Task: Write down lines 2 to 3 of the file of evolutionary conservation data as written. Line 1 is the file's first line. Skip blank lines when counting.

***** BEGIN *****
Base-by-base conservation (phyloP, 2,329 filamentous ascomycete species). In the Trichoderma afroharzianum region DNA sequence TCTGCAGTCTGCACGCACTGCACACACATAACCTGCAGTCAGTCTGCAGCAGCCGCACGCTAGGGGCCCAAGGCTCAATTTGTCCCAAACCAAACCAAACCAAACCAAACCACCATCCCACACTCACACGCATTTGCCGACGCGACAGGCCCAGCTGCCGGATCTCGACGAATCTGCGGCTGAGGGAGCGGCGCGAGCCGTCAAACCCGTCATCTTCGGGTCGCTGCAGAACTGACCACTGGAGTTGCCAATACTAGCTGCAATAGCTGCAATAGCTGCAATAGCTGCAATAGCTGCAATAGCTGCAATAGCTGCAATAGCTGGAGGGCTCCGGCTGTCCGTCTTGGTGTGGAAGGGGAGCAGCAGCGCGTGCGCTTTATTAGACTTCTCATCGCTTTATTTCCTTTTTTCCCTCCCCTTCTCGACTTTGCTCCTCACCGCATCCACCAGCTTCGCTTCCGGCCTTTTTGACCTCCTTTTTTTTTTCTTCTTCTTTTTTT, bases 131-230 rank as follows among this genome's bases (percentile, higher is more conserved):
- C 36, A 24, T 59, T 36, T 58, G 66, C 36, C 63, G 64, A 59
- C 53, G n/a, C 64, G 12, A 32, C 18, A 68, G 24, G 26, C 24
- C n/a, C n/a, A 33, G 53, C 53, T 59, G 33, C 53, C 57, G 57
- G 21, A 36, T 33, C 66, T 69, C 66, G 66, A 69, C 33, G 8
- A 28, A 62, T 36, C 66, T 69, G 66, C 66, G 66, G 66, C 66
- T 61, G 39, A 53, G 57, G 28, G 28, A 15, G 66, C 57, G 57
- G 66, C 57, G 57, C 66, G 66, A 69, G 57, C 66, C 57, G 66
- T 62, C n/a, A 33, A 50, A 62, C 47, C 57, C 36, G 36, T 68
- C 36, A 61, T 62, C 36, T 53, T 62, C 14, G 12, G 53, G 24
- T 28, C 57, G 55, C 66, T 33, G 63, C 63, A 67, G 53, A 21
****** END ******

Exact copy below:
- C 36, A 24, T 59, T 36, T 58, G 66, C 36, C 63, G 64, A 59
- C 53, G n/a, C 64, G 12, A 32, C 18, A 68, G 24, G 26, C 24